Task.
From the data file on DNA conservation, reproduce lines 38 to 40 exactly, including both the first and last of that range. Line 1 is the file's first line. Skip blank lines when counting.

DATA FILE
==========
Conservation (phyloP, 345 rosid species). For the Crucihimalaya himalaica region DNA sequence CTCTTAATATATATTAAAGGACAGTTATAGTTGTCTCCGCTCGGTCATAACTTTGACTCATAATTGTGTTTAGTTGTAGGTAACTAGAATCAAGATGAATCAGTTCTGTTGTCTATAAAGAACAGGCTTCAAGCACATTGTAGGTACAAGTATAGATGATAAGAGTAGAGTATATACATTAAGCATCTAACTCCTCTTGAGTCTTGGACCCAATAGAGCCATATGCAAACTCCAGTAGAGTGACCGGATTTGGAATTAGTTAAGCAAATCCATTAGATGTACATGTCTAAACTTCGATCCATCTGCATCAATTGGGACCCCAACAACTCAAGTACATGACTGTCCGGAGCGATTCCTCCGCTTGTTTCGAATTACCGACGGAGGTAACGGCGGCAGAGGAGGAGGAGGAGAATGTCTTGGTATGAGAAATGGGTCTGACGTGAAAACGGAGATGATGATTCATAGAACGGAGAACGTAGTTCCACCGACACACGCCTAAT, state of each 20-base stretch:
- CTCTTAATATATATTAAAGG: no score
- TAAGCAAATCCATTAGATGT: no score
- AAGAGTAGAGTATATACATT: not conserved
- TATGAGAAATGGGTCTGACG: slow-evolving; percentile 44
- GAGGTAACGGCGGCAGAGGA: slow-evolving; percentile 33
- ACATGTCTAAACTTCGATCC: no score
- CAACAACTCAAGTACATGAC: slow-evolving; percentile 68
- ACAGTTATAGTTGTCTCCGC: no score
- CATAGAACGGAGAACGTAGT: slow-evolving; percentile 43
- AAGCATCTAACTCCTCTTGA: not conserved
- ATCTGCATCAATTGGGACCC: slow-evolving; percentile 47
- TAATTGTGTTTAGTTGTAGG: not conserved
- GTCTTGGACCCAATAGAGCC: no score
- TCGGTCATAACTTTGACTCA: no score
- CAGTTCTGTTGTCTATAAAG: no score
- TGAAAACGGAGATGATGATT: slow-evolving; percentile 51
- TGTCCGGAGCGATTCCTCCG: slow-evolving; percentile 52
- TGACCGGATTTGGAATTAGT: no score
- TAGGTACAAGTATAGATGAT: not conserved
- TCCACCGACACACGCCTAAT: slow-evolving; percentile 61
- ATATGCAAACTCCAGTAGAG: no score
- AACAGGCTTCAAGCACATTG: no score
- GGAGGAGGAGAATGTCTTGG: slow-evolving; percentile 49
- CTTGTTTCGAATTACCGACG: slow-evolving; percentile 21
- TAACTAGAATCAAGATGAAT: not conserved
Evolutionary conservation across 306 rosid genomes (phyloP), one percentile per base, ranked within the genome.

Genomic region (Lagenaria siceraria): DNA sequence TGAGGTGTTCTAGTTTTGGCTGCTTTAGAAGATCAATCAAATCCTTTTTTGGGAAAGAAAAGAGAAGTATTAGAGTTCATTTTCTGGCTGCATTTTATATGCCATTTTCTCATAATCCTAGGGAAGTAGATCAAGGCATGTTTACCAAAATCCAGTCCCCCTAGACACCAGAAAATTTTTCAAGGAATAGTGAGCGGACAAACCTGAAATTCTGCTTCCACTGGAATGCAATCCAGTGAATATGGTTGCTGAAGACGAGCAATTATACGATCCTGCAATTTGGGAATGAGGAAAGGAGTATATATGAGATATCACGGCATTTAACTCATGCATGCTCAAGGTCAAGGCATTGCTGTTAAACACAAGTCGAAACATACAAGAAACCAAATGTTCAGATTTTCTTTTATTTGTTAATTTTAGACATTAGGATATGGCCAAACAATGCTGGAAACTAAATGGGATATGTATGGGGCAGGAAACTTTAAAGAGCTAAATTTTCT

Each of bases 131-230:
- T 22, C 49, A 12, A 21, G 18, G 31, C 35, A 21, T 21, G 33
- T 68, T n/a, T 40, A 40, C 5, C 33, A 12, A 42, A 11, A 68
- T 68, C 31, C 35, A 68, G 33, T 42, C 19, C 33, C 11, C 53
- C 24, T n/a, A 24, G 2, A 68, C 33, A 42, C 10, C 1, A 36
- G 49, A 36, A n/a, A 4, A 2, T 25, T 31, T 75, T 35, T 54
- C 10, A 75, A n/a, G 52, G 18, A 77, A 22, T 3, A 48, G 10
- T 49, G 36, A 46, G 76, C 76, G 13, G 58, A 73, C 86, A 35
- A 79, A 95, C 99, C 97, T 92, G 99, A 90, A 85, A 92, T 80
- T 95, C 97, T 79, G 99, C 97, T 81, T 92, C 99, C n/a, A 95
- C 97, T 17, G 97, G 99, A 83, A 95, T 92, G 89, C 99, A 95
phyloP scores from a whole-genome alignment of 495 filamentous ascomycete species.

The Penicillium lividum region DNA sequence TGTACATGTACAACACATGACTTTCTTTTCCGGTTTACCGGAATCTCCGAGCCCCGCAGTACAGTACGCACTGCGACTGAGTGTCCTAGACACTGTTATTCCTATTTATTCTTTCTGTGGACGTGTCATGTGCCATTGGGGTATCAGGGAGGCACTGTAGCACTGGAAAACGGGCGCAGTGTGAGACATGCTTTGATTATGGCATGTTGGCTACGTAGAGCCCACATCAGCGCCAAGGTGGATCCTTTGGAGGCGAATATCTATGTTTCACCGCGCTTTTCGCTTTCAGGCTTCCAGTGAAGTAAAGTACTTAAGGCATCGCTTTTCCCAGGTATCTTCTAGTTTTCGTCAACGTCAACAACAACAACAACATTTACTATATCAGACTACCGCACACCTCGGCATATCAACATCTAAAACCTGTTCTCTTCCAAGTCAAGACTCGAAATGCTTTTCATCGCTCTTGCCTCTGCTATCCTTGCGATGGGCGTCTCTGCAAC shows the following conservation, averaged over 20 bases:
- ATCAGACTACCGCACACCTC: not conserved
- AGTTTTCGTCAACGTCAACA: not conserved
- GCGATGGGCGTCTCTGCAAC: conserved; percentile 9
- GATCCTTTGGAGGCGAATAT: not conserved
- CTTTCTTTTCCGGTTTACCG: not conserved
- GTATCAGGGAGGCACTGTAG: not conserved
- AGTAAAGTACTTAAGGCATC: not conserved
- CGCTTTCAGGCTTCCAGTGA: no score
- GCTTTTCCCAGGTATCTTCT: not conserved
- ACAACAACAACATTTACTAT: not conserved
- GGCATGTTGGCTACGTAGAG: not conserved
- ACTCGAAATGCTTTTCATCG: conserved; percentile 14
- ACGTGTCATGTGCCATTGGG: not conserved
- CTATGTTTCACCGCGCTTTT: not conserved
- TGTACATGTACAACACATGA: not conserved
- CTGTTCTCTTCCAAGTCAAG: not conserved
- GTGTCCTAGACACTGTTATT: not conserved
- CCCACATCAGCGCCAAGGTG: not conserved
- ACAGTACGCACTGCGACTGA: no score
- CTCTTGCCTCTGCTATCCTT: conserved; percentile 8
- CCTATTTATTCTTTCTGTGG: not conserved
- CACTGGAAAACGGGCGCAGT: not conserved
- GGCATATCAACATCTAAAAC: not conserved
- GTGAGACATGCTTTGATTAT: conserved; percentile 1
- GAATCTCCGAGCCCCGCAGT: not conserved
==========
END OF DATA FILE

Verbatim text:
- T 95, C 97, T 79, G 99, C 97, T 81, T 92, C 99, C n/a, A 95
- C 97, T 17, G 97, G 99, A 83, A 95, T 92, G 89, C 99, A 95
phyloP scores from a whole-genome alignment of 495 filamentous ascomycete species.